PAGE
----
Sleep Orgasms

Sweet Dreams are Made of This! Sleep Orgasms, Explained

Sleep, glorious sleep! The opportunity to replenish our energy, increase motivation, and to de-stress. And if you thought that having a pleasant dream was the cherry on the cake, you’re sorely mistaken.

Sleep orgasms are very real and very very pleasurable. Talk about dreams coming true, am I right?

Sleep Orgasms

What is a Sleep Orgasm?

A sleep orgasm is when you climax involuntarily during your sleep due to the contents of your dream. 

Said-dream need not be erotic in nature, but sometimes it is, and the orgasm is achieved sans any manual stimulation (like masturbation). 

Sleep orgasms are more commonly known as a ‘wet dream’. It was given this name as it pertains to a male who ejaculates during sleep, leaving his clothes and or sheets wet.

Interesting fact: it was found that eight percent of dreams are of a sexual nature, and of that eight percent, four percent result in orgasm. 

Who Can Experience a Sleep Orgasm?

Just because many refer to this experience as a ‘wet dream’, doesn’t mean that it only happens to men. Women too can experience the bliss of an orgasm whilst asleep. 

Men are more prone to the experience however because they produce a number of erections during their sleep. 

Wet dreams also occur more in teenage boys as opposed to adult men, as they don’t masturbate or have sex (as often), which leads to the expulsion of older semen during the night. 

But regardless of one’s age or sex, the dream that caused the orgasm is not always remembered. And for women, it’s not always possible to remember the orgasm itself.

In fact, according to Annabelle Knight, a sex expert, 40 percent of women have experienced an orgasm during their sleep.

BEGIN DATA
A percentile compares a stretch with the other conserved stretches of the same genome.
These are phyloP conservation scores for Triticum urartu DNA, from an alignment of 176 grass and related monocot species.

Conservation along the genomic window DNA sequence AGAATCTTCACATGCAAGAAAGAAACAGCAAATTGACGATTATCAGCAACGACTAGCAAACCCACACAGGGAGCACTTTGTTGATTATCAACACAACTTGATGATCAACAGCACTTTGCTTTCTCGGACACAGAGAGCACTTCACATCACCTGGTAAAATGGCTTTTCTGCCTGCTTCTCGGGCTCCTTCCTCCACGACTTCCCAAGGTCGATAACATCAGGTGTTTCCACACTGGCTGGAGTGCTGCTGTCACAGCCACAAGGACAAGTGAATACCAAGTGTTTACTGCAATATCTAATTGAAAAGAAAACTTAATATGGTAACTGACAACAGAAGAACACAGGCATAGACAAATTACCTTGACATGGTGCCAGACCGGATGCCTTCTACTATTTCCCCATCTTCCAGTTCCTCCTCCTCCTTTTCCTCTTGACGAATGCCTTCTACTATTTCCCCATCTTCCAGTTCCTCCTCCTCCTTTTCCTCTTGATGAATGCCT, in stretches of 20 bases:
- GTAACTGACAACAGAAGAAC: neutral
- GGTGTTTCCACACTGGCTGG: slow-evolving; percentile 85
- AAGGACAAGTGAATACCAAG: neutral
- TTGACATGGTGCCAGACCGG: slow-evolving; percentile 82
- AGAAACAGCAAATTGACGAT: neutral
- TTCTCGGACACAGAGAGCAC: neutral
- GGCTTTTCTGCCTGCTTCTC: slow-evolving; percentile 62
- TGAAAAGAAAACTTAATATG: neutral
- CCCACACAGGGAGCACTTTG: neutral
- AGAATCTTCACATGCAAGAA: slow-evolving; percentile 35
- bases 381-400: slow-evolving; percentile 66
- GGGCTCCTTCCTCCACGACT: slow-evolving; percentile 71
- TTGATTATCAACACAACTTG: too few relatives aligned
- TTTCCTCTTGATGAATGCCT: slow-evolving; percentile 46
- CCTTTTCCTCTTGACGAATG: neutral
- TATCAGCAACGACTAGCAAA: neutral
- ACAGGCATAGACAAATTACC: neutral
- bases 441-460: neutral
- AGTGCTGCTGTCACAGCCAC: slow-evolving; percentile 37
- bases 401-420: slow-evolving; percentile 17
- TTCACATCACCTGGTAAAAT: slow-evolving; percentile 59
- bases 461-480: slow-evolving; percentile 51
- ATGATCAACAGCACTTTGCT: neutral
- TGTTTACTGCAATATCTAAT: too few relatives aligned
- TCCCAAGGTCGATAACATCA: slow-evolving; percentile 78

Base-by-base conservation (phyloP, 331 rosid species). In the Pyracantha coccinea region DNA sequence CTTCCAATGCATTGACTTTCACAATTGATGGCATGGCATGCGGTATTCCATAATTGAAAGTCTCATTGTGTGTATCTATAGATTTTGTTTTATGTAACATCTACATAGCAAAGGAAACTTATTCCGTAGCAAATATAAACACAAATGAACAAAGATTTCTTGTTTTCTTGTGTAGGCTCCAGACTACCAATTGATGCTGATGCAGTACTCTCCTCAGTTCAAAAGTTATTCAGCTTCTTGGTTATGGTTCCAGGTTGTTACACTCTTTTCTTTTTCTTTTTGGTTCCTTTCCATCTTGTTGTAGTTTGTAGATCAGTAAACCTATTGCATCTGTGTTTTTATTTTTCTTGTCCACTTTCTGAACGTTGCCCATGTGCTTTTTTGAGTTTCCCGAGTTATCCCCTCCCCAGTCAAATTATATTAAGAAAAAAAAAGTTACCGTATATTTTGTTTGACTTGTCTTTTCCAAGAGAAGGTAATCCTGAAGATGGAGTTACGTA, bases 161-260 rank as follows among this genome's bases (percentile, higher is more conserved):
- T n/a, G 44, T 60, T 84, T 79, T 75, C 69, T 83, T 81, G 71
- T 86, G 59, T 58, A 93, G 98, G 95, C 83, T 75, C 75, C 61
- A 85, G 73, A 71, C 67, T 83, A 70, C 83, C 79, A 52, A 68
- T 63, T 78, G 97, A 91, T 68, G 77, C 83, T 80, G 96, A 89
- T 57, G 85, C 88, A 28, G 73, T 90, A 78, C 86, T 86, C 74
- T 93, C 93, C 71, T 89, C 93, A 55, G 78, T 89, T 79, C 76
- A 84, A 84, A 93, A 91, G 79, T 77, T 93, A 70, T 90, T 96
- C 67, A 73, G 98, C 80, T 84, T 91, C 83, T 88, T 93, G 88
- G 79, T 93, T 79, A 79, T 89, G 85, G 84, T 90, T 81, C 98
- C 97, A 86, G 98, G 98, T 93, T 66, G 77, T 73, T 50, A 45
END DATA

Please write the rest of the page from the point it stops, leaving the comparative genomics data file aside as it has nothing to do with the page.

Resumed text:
She also says that this occurrence usually takes place when a woman hasn’t been sexually active for an extended period of time.

What Happens to Our Bodies Before and During a Sleep Orgasm?

Once a sleep orgasm has been experienced, a person may be left wondering what actually happened. It could be very confusing, perhaps even disturbing, especially for young boys. But there is a method to this madness… 

When we sleep, we experience something called ‘REM’ (Rapid Eye Movement). It is often during this phase of sleep that we experience vivid dreams, causing a slew of changes within our body. 

Our brains are highly active, our heart rate increases, our bodies become temporarily paralyzed, and blood rushes to our genitals (one’s penis or clitoris) causing them to become sensitive, and us, possibly aroused. 

And even though we physically cannot touch ourselves during REM, the sensations that are being imagined are very real to our brain. This is because of the mind-body connection that we have. 

Our bodies have the ability to react to dreams as if they were actually happening in real life, which is how we can experience sleep orgasms.

For some, orgasming in their sleep is actually easier to achieve, as it doesn’t pose any external distractions (noise, stress, being in one’s own head etc.). 

During the day, we’re bombarded with thoughts, actions, conversations, and other stimuli that often reduces the time that we have to let our minds wander. 

When we’re asleep however, we experience peace and relaxation. “Stress doesn’t exist in your sleep when it comes to climax,” says Knight. 

Techniques to Induce a Sleep Orgasm

While it’s impossible to guarantee some midnight magic, there are a few techniques you can practice to try and induce an orgasm during your sleep. 

Lucid Dreaming

Lucid dreaming is when you are able to realise that you’re dreaming. It’s also when you have a certain amount of control over the contents of your dream. It’s being in a state of self-awareness whilst in the REM state. 

To work on your ability to induce lucid dreaming, you could use these three techniques:

Reality Testing: This is when you ask yourself, “Am I dreaming?” several times throughout the day, followed by doing something that may not be possible during your waking hours (such as trying to have your hand pass through a solid wall). Doing this will prompt you to do the same during your dream (where your hand will actually pass through the solid wall).

Waking Back to Bed: This is when you set an alarm to wake up after five or six hours of sleep, and once awake, remain so for a while before going back to sleep. By doing this, you’ll have a higher chance of entering the REM phase.